Rome, Naples, Pompeii, Florence, Pisa, Venice

Italy is one of the top destinations on most people’s bucket lists. I had wanted to go for many years and finally made the trip in 2016. I planned a two-week solo holiday to some of the most popular cities and sites. Although I was curious about everything Italy had to offer, Pompeii was my must-see destination with its mysteries, legends, and rumors about curses.

It seems tourists who take even the smallest stolen artifacts experience bad luck for years after. Many tourists have mailed the stolen objects back with letters of apology and hope that their bad luck curse will be broken…

To truly experience Italy, one would have to visit many times for many years. However, I really wanted to see at least the highlights, the major sites, and the most unique places, and then in the future visit the more obscure locations.

DAY 1 – 4 Rome

Rome is a great place to start your Italian adventure. Offering so many wonderful tours, artworks, sites, dining, and day trips to nearby areas of interest. I recommend taking two days to see the city on foot or guided tour. The Colosseum, Trevi fountain, Roman Forum, Spanish steps, and the Vatican can all be seen in a matter of hours. However, if you want to see the Sistine chapel or enter some of the museums, you would need to buy tickets or maybe return on another day.

I always try to do a guided walking or shuttle tour and then return to spots that interest me. However, in Rome, my backpackers gave me a really good city map, and it was clear that so many points of interest were reasonably close together.

DAY 4 – Naples and Pompeii

Pompeii is 241 km or approx 2.5 hours drive from Rome. Check out websites like Viator to book your day trips to many places including Naples and Pompeii.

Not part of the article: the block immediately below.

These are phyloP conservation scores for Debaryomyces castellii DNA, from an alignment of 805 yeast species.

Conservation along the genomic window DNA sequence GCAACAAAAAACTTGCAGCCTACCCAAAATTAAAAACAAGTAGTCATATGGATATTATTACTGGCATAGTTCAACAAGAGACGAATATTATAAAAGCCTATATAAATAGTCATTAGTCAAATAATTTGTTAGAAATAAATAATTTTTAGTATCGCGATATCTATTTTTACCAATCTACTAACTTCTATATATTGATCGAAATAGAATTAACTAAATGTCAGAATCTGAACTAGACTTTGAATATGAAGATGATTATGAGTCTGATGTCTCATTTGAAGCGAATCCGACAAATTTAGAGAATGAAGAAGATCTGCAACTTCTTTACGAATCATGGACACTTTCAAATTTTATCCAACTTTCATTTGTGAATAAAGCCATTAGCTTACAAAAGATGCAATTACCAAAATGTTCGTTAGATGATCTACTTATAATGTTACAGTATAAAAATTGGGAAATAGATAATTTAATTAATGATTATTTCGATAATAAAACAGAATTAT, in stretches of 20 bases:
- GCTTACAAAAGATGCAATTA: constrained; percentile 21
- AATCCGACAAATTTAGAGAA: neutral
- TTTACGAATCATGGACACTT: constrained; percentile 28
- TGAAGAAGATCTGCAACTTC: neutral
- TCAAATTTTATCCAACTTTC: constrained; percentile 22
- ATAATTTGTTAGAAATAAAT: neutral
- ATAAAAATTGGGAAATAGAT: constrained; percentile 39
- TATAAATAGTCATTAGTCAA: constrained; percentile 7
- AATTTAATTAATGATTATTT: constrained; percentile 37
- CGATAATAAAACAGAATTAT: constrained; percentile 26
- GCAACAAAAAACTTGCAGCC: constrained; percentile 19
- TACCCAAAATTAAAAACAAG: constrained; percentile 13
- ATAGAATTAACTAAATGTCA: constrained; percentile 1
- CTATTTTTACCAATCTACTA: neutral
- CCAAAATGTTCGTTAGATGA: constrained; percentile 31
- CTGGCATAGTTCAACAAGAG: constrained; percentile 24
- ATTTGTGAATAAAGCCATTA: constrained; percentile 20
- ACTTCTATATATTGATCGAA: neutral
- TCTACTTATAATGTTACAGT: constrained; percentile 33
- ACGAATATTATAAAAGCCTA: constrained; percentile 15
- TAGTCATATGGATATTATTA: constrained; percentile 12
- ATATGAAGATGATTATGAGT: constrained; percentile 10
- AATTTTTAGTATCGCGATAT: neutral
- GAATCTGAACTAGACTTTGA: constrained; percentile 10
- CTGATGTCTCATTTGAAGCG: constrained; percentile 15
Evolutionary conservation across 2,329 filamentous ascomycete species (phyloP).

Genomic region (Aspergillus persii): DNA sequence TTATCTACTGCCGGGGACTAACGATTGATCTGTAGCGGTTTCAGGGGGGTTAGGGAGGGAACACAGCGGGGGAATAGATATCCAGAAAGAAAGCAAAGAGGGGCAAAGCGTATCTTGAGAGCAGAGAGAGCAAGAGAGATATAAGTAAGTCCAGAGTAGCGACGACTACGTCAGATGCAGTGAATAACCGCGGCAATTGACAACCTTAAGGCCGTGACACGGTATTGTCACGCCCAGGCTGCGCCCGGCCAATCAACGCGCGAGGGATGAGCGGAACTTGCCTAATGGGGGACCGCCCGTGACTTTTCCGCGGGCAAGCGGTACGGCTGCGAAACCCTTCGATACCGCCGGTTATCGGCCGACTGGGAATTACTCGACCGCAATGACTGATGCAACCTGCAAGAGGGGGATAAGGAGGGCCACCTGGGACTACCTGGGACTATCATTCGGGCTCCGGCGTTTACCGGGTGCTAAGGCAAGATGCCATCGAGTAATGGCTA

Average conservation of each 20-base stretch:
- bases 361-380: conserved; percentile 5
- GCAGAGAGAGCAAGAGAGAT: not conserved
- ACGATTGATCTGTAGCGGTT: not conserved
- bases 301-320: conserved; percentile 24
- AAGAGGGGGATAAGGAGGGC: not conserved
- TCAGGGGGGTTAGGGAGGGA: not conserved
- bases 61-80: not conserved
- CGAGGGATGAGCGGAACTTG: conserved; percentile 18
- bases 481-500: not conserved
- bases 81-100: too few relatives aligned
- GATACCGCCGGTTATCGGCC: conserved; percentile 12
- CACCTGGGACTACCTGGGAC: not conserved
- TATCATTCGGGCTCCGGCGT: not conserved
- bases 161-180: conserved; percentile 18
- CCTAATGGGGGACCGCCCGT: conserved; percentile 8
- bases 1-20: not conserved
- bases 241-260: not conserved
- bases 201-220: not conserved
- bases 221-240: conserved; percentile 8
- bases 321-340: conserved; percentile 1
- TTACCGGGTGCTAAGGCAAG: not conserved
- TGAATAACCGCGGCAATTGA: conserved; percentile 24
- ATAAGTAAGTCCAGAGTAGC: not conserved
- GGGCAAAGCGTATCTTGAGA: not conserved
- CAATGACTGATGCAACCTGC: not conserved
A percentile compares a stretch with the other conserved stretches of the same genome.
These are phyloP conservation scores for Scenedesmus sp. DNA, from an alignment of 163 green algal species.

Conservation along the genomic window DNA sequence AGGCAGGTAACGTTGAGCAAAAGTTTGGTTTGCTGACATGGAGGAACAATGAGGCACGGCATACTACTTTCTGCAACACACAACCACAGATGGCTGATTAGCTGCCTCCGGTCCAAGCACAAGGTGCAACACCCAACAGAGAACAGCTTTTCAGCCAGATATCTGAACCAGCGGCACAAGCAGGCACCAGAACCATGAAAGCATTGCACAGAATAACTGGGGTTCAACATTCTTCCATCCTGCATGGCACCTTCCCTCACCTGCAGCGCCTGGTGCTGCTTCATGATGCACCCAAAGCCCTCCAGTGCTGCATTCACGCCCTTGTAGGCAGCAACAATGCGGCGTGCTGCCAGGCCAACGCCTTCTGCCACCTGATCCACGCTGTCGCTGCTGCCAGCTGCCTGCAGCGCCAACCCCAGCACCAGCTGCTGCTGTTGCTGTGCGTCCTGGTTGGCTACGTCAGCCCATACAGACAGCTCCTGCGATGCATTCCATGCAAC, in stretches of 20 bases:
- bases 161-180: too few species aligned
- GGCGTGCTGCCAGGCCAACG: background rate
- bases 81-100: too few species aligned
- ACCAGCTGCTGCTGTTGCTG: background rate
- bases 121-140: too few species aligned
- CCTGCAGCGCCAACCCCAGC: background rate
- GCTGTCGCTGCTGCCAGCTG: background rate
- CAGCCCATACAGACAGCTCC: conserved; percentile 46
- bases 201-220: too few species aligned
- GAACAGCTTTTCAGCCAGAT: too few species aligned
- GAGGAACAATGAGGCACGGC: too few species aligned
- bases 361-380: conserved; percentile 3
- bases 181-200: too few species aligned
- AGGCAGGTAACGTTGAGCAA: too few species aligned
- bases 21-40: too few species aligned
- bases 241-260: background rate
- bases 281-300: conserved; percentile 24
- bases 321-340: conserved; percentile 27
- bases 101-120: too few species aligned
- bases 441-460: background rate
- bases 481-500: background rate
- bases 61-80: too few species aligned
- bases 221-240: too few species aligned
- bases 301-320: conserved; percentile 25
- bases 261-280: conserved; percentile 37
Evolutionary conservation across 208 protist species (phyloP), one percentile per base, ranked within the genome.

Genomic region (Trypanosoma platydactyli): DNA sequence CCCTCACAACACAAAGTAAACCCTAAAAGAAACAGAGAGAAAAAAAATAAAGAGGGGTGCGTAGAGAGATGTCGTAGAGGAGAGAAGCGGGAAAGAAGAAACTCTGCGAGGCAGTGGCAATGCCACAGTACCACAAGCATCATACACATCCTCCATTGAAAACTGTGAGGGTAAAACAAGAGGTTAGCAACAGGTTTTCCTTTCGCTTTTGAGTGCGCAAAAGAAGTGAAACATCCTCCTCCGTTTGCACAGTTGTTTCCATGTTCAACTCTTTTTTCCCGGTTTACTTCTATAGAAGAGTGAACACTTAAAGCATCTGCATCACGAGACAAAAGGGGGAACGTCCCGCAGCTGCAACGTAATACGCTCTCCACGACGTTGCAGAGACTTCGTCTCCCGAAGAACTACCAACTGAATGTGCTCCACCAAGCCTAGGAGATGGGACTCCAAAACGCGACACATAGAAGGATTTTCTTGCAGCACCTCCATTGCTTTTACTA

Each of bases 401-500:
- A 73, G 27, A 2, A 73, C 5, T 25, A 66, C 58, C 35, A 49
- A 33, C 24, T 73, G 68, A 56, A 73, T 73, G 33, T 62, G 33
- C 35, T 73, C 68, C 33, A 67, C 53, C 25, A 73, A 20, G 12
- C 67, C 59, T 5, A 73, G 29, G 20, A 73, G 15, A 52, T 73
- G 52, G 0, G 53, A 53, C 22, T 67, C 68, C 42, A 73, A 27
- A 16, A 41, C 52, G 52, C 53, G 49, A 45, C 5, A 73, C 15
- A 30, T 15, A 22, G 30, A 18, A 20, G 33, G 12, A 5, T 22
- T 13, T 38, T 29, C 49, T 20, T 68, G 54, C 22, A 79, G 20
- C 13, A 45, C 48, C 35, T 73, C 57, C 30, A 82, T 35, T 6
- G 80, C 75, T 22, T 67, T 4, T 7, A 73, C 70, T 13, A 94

This trip started early in the morning and took us through the city of Naples with a short stop near the sea. Then on to the city of Pompeii where we had lunch and then to the archeological site where we spent many hours.

A tour guide took us on quite an extensive walk around the site and answered many questions. We also had time to take pictures and relax before the bus ride back to Rome.

DAY 5 Rome to Florence

Rome to Florence is 279 km or approx 3 hours by train. Traveling by train in Italy is very convenient, inexpensive, and safe. There are always staff or fellow travelers on hand who speak English so there is no need to worry about your rusty Italian.

I really enjoyed this trip as it’s interesting to see new sites and learn from an informed guide. But, it’s also great to meet other travelers. I learned a lot about the food and hot springs in Hungary from one man and about day to day life and traditions in Singapore from a business man and his son. This is one of the perks of day trips and inspires me to keep traveling.

DAY 5-7 Florence

There are a few train stations in Florence, but I believe most of the nice accommodations, shops, and old town are near Firenze Santa Maria Novella station. I was able to exit there and easily walked to my backpackers in 10 minutes. Past beautiful buildings, cobblestone streets, and luxury designer stores.

I had no idea what to expect in Florence, only that people I had met over the years, said it was their favorite Italian city. There is so much to see in Florence from the famous works of art, architecture, markets, and museums. However, what I remember most, was the friendliness of the locals, delicious cafe lattes on randomly found tiny patios, and seeing dogs march into shops with their owners instead of waiting outside.

Be sure to join a tour or get a good map and see the Cathedral of Sant Maria, Uffizi gallery, Accademia gallery (the David), Ponte Vecchio, Piazza della Signoria, Boboli gardens, and the Basilica of Santa Croce to name a few.

Florence also offers easy access to Pisa, ski trips to the many resorts nearby, and day trips to the famous Cinq Terre region. I planned enough time to visit Pisa but will have to return to do some skiing or experience these other incredible destinations.

DAY 8 Florence to Pisa

Pisa is 84 km or approx 1 hour from Florence. Once you exit the train station, you can easily walk through the city towards the leaning tower Piazza del Duomo location.

I’m sure the taxi ride would be short, but I highly recommend walking. I passed so many market stalls brimming with delicious candies or fresh chili peppers or vegetables, souvenir shops, or more upscale gift shops on cobblestone lanes.